VEN TODAY, masters of the Gregorian Repertoire can be found. One example is Dr. Horst Buchholz, who currently serves as choirmaster at the Cathedral Basilica of Saint Louis, Missouri. He has many talents. For example, Dr. Buchholz can look at Gregorian notation and immediately create beautiful organ accompaniments—and I’ve seen him do it. Most organists agree that if one chooses to accompany plainsong, Dr. Buchholz’s approach is the best. Were I to attempt such a thing, I would probably “cheat” by using this marvelous edition by Dr. Karl Weinmann, printed on modern staves:
It was first printed in 1909. A century later, we scanned the book and placed it online. You can read the Preface in English thanks to Dr. Janya Martin.
In a certain sense, I feel Dr. Weinmann really did create a powerful tool in 1909. On the other hand, it might be dangerous—because it will prevent singers from learning how to read Gregorian notation properly. By the way, this book never caught on because of a certain “situation” that developed involving a quarrel between the Solesmes monastery and the Sacred Congregation of Rites—but that’s another story for another day! The final result: Rome officially stopped any publisher from printing “modified” versions of the Editio Vaticana, and Weinmann’s edition certainly does modify the neumes by making the Porrectus (“flexus resupinus”) easier to read.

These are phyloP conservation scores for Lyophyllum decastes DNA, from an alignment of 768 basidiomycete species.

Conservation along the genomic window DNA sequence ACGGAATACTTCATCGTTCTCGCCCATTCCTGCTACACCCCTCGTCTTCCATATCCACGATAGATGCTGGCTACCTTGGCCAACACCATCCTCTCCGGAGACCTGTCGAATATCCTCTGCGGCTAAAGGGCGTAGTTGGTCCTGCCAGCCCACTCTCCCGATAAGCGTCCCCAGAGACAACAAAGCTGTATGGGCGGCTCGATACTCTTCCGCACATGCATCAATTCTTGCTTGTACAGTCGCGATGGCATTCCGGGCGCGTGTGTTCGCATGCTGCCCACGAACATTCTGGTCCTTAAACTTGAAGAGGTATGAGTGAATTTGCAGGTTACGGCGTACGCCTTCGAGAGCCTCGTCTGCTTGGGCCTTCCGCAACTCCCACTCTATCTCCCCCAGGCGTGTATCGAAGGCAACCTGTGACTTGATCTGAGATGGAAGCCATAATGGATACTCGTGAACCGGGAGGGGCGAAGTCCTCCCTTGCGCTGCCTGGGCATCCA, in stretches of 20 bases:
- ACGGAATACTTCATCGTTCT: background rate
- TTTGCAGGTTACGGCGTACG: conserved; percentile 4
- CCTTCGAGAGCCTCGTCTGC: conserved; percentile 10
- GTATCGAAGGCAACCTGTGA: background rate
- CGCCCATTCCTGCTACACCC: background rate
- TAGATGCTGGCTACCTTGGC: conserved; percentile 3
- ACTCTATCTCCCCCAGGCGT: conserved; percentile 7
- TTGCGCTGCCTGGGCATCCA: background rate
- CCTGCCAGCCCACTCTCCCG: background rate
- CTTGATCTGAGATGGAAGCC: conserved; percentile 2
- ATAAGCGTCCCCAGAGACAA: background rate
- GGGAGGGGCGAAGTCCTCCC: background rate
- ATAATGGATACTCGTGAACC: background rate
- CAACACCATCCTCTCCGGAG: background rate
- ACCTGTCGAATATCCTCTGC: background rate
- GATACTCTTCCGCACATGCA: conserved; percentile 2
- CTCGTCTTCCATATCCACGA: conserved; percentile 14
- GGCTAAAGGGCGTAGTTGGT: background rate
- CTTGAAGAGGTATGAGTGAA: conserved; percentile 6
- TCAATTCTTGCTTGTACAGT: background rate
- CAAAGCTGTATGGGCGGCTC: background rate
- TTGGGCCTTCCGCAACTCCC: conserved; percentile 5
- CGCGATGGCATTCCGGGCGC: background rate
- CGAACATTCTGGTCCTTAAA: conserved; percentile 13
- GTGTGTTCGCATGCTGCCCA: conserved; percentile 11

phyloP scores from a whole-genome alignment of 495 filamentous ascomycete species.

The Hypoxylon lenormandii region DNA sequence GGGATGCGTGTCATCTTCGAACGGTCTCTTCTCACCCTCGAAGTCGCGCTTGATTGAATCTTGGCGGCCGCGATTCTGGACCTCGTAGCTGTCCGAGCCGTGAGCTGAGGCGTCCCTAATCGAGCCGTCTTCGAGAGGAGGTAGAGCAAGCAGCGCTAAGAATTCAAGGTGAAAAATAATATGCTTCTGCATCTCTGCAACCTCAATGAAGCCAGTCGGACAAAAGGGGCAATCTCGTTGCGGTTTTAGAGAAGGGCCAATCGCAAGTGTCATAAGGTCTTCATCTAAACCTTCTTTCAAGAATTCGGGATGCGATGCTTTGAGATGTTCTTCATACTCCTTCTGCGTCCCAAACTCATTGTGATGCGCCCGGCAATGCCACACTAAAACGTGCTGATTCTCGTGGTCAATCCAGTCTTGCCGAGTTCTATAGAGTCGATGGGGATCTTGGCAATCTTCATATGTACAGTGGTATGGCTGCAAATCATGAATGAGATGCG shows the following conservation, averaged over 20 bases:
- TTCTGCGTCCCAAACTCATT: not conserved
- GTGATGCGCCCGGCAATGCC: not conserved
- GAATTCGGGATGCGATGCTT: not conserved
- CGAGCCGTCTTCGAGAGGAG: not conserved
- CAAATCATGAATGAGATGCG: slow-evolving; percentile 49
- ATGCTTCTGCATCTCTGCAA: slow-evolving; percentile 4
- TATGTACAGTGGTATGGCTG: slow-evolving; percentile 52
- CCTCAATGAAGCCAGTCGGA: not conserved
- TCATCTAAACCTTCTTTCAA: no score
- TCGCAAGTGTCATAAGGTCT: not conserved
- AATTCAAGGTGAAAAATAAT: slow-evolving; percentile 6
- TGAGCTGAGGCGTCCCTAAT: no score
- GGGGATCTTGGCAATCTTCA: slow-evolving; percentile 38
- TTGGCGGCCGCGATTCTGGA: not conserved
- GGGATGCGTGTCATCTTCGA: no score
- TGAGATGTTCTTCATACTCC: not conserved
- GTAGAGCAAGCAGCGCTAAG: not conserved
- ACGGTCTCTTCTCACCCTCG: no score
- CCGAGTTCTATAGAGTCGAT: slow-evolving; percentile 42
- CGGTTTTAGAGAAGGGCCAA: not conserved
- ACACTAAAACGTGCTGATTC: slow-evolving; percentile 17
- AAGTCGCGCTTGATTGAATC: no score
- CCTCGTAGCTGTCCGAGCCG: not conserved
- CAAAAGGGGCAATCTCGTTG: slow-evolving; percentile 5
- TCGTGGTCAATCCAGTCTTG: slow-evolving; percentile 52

One thing cannot be doubted: This “inexpensive choral edition” (as the Preface refers to it) must have required a tremendous effort to produce, especially in such a beautiful and professional way.
If you visit the St. Jean de Lalande Library of Rare Books, you can download the complete Graduale by Weinmann: all 678 pages!